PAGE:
Occupational Asthma Reference

Folletti I, Forcina A, Marabini A, Bussetti A, Siracusa A, Have the prevalence and incidence of occupational asthma and rhinitis because of laboratory animals declined in the last 25 years?, Allergy, 2008;63:834-841,

Keywords: review, incidence, rat, mouse

Known Authors

Andrea Siracusa, Perugia Andrea Siracusa

Ilenia Folletti, Perugia Ilenia Folletti

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Abstract

I. Folletti11Occupational Allergology, Department of Clinical and Experimental Medicine, A. Forcina22Department of Economics, Finance and Statistics, A. Marabini33Occupational Medicine and Toxicology, Department of Clinical and Experimental Medicine, University of Perugia, Perugia, Italy, A. Bussetti33Occupational Medicine and Toxicology, Department of Clinical and Experimental Medicine, University of Perugia, Perugia, Italy, A. Siracusa11Occupational Allergology, Department of Clinical and Experimental Medicine1Occupational Allergology, Department of Clinical and Experimental Medicine, 2Department of Economics, Finance and Statistics, 3Occupational Medicine and Toxicology, Department of Clinical and Experimental Medicine, University of Perugia, Perugia, Italy
Prof. Andrea Siracusa
Medicina del Lavoro
Azienda Ospedaliera S. Maria
Via T. di Joannuccio
05100 Terni
Italy
: LA, laboratory animals; LAA, laboratory animal allergy; OA, occupational asthma; OR, occupational rhinitis; SPT, skin prick test; WRCS, work-related chest symptoms; WRNS, work-related nasal symptoms.Abstract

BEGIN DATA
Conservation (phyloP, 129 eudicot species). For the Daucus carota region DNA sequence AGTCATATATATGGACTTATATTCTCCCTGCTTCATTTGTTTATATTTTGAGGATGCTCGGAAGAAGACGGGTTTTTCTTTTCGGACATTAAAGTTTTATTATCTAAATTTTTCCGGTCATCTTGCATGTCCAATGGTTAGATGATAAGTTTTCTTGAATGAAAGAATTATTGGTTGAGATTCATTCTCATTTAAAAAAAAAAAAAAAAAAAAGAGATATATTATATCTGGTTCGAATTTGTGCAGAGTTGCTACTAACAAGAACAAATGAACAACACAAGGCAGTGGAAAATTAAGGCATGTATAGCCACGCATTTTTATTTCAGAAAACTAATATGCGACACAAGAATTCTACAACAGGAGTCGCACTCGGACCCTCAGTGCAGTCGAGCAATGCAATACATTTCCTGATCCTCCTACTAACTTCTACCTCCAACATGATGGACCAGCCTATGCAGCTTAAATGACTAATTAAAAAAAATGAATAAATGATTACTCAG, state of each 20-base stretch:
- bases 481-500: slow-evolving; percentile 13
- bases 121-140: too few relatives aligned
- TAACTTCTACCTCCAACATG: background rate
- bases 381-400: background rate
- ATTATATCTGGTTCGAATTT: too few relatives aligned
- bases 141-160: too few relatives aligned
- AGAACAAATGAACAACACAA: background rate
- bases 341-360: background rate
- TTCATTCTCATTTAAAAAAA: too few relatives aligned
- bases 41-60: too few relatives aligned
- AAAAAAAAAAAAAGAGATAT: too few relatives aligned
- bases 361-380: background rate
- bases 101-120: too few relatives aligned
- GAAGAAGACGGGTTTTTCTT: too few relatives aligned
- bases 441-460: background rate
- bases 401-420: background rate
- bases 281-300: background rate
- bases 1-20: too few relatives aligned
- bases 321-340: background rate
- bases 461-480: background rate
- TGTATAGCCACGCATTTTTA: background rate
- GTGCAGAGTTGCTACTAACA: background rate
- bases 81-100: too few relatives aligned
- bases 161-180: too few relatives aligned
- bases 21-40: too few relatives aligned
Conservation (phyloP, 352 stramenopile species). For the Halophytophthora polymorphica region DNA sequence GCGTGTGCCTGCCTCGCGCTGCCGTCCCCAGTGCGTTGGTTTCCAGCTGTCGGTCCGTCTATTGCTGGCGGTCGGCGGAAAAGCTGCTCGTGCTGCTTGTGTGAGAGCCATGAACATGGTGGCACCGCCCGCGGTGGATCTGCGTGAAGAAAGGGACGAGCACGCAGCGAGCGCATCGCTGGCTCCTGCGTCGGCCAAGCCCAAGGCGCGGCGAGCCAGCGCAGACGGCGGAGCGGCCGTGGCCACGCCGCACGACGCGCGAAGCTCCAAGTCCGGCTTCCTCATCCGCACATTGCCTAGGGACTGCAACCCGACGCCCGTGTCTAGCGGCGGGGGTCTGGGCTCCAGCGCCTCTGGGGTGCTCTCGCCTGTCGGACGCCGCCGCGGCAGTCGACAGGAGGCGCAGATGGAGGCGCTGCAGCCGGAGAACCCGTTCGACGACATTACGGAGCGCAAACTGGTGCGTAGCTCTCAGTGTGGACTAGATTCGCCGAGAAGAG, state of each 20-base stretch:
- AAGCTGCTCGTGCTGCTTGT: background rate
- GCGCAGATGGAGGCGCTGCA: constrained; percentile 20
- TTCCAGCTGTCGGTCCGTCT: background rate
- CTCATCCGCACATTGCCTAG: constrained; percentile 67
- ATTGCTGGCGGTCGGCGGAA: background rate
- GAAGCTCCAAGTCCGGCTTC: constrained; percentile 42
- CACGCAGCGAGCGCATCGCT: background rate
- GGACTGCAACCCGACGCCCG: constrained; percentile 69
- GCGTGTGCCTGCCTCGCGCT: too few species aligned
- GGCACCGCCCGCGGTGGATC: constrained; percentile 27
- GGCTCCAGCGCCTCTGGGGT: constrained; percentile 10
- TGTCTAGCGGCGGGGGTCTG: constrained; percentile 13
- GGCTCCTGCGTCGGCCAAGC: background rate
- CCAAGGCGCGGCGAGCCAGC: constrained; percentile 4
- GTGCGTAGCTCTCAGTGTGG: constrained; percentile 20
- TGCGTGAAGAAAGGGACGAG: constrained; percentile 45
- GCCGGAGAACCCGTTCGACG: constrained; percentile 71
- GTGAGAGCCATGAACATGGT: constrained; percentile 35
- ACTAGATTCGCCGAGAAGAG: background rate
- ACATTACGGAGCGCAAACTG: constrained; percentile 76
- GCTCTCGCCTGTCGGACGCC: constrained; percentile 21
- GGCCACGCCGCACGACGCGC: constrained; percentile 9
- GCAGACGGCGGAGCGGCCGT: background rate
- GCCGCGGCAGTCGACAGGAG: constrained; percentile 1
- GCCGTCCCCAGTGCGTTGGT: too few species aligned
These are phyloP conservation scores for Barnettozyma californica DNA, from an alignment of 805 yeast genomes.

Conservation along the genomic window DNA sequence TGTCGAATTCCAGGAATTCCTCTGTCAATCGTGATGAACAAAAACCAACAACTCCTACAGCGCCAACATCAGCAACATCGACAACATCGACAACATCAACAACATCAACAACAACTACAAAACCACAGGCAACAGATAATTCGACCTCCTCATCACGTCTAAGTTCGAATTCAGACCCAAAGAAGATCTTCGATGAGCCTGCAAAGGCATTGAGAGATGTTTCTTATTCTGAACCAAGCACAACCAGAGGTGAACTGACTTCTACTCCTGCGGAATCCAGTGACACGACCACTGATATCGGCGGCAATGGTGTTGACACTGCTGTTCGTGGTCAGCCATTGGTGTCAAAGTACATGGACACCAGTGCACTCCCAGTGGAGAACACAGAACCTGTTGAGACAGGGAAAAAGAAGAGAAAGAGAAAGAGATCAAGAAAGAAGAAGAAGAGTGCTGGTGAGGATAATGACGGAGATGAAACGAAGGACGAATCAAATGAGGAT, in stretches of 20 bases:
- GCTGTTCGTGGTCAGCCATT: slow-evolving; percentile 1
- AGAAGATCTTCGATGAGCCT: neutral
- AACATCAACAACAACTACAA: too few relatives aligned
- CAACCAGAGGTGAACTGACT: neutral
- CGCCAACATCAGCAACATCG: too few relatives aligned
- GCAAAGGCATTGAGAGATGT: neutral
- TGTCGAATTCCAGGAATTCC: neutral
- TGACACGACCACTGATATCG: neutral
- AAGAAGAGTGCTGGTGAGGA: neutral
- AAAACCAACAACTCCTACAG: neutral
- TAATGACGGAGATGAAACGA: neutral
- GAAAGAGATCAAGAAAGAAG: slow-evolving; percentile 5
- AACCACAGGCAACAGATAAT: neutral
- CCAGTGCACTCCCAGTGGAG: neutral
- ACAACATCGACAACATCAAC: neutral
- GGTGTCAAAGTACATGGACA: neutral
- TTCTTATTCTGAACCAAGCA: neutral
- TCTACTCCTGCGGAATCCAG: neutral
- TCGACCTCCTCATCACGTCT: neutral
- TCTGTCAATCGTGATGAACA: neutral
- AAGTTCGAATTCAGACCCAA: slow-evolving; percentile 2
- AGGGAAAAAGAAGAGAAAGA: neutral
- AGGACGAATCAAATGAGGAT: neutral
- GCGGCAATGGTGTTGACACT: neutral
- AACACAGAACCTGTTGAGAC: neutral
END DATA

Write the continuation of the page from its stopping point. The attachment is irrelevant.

Background: Data for time trends in the prevalence of occupational asthma (OA) and rhinitis (OR) are not known.

Objective:
To investigate the prevalence and incidence of OA and OR over time.

Methods:
We chose to review studies on the prevalence and incidence of OA and OR due to laboratory animals (LA) as a marker of changing OA and OR patterns over time and analysed 15 cross-sectional and 4 longitudinal studies published from 1980 to 2006.

Results:
The estimated prevalence of OA, defined as work-related chest symptoms (WRCS), declined from 8.2% in 1976 to 4.2% in 2001 (P < 0.005). When defined by WRCS and positive skin prick test (SPT) to LA, the estimated prevalence of OA was 6.7% in 1977 and 2.9% in 1999 (P < 0.02). The prevalence of OR, defined by WRNS or WRNS and SPT to LA, was not related to study date but was inversely associated with mean exposure duration. In four longitudinal studies no clear trend emerged over time.

Conclusions:
This review suggests a trend toward a progressive decline in the prevalence of occupational asthma due to laboratory animals, which may be due to the reduction of exposure since the early 1980s. A further reduction of exposure is needed to prevent the onset of occupational rhinitis.

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